Citi Field and the mob

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I’d say “only in New York,” but I spent a fair amount of time in my
legal practice doing construction law, and I learned that this kind of thing happens in
lots of places
:

The Mets shelled out $51.6 million in taxpayer money to contractors
shunned by the city for their ties to the Mafia, labor corruption or
bribery, The Post has learned. At least seven contractors the
city avoids were hired by the team to build Citi Field between 2006 and
2009, according to government records.

The tainted companies were paid from a $91 million pot the city Economic Development Corp. gave to the Mets.

It’s probably worth noting that a “tainted” company doesn’t mean a mobbed-up company any more than a company on some city-approved list is legitimate. There are tons of mob-connected or at the very least shady construction outfits on municipal approved lists all over the country because they made the right political contributions.

Likewise, there are lots of legit companies that are on non-approved lists because they wouldn’t play ball with with the right people. With “right people” usually being defined as a nogoodnik crony who got appointed to some mid-level job in the public works department because his brother-in-law knows people who knows people or something.  Big city construction is ugly.

And besides: which is the bigger misuse of money: $51.6 million to the mafia, or $36 million to Oliver Perez?

Report: Mets have discussed a Matt Harvey trade with at least two teams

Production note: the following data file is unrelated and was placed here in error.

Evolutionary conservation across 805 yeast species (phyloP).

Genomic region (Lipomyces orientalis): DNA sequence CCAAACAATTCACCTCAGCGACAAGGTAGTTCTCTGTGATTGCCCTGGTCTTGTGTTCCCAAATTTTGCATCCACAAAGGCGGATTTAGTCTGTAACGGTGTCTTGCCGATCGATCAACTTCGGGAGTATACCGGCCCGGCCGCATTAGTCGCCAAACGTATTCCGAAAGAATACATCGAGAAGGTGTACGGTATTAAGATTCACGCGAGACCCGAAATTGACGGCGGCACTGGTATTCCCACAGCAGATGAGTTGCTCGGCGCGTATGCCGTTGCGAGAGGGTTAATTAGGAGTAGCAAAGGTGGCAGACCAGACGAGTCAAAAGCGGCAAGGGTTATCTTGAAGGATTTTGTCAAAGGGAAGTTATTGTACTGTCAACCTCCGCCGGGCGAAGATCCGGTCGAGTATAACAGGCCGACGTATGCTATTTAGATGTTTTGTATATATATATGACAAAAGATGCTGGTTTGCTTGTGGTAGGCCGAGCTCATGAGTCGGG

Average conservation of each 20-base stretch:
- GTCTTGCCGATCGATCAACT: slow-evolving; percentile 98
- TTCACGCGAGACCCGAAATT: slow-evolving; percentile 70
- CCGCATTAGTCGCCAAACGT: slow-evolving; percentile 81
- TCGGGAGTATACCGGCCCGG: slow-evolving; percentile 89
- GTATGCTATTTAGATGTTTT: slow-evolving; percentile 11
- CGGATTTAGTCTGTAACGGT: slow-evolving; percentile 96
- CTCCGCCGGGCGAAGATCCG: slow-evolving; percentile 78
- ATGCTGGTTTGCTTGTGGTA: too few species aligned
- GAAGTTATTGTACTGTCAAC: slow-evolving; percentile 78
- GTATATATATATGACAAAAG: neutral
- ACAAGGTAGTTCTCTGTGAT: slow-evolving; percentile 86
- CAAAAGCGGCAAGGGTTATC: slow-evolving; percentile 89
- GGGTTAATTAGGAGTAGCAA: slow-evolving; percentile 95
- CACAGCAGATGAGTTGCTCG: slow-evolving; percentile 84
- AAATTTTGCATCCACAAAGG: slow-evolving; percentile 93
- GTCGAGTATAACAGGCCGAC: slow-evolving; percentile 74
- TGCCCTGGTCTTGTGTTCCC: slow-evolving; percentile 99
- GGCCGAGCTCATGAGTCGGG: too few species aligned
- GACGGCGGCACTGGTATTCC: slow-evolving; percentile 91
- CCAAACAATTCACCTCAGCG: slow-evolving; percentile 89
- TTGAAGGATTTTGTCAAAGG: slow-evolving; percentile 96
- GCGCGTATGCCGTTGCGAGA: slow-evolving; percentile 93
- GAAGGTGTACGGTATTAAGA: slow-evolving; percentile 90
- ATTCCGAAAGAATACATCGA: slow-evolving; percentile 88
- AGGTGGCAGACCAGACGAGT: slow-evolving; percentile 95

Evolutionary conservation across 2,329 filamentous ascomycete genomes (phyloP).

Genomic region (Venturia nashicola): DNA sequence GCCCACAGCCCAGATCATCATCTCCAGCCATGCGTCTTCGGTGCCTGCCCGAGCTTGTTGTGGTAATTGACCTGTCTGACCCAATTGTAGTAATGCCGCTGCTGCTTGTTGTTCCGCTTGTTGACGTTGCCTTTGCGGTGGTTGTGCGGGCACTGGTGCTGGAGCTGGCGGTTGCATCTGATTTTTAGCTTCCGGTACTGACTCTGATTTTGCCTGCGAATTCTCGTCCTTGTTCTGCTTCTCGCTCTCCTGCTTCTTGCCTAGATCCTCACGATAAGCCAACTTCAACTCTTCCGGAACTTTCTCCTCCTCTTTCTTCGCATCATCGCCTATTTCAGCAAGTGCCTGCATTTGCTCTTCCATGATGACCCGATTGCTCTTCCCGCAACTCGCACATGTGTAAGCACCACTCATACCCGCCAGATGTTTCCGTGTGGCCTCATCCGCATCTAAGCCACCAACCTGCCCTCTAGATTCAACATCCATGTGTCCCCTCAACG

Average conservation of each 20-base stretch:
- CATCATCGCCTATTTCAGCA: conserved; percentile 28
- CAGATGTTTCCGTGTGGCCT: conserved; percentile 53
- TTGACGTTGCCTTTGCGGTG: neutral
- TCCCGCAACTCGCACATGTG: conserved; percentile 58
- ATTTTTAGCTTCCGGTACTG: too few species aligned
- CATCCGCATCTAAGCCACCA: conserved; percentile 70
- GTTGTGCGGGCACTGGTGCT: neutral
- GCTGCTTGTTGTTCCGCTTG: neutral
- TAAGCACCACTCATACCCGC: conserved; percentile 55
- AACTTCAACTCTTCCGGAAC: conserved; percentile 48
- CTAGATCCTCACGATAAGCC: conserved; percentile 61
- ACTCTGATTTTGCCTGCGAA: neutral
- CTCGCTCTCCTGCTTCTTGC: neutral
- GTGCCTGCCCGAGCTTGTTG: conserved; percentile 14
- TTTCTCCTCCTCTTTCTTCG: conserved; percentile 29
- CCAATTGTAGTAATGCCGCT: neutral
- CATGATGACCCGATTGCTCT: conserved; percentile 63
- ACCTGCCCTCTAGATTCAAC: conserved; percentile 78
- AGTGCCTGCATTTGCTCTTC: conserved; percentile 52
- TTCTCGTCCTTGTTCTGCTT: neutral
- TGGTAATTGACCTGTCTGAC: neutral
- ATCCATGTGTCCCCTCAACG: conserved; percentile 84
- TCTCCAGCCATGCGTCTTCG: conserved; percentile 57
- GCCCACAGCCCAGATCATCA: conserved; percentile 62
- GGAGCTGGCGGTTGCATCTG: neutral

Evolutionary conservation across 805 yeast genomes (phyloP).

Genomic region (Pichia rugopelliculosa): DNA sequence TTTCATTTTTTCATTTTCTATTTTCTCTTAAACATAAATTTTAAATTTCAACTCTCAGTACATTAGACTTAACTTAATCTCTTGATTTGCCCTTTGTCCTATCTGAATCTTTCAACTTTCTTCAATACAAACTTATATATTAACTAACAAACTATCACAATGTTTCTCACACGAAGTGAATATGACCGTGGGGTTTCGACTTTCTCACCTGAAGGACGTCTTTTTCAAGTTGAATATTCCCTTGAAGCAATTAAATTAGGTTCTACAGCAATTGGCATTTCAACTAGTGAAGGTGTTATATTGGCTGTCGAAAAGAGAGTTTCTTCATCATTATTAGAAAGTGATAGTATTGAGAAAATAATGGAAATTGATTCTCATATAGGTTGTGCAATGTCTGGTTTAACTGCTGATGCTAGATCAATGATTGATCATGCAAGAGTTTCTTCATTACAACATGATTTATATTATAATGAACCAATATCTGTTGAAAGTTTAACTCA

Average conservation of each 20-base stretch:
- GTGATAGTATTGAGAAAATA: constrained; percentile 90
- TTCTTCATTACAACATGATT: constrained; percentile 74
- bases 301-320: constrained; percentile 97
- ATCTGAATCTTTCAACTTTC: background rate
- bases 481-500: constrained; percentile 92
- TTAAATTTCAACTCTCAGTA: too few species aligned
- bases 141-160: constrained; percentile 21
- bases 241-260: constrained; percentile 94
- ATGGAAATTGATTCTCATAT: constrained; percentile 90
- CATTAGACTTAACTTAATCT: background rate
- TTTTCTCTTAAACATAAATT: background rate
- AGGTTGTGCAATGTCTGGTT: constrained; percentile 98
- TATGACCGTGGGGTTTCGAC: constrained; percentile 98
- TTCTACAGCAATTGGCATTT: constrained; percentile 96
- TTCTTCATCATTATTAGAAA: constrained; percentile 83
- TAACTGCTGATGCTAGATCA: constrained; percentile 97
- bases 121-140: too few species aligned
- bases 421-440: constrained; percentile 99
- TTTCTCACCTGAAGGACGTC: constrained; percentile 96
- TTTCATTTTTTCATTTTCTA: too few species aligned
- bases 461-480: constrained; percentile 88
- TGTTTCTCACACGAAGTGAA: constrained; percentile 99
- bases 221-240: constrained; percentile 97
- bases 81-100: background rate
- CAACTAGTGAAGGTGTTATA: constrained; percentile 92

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Kristie Ackert of the New York Daily News reports that the Mets have discussed a trade involving starter Matt Harvey with at least two teams. Apparently, the Mets were even willing to move Harvey for a reliever.

The Mets tendered Harvey a contract on December 1. He’s entering his third and final year of arbitration eligibility and will likely see a slight bump from last season’s salary of $5.125 million. As a result, there was some thought going into late November that the Mets would non-tender Harvey.

Harvey, 28, made 18 starts and one relief appearance last year and had horrendous results. He put up a 6.70 ERA with a 67/47 K/BB ratio in 92 2/3 innings. Between his performance, his impending free agency, and his injury history, the Mets aren’t likely to get much back in return for Harvey. Even expecting a reliever in return may be too lofty.

Along with bullpen help, the Mets also need help at second base, first base, and the outfield. They don’t have many resources with which to address those needs. Ackert described the Mets’ resources as “a very limited stash of prospects” and “limited payroll space.”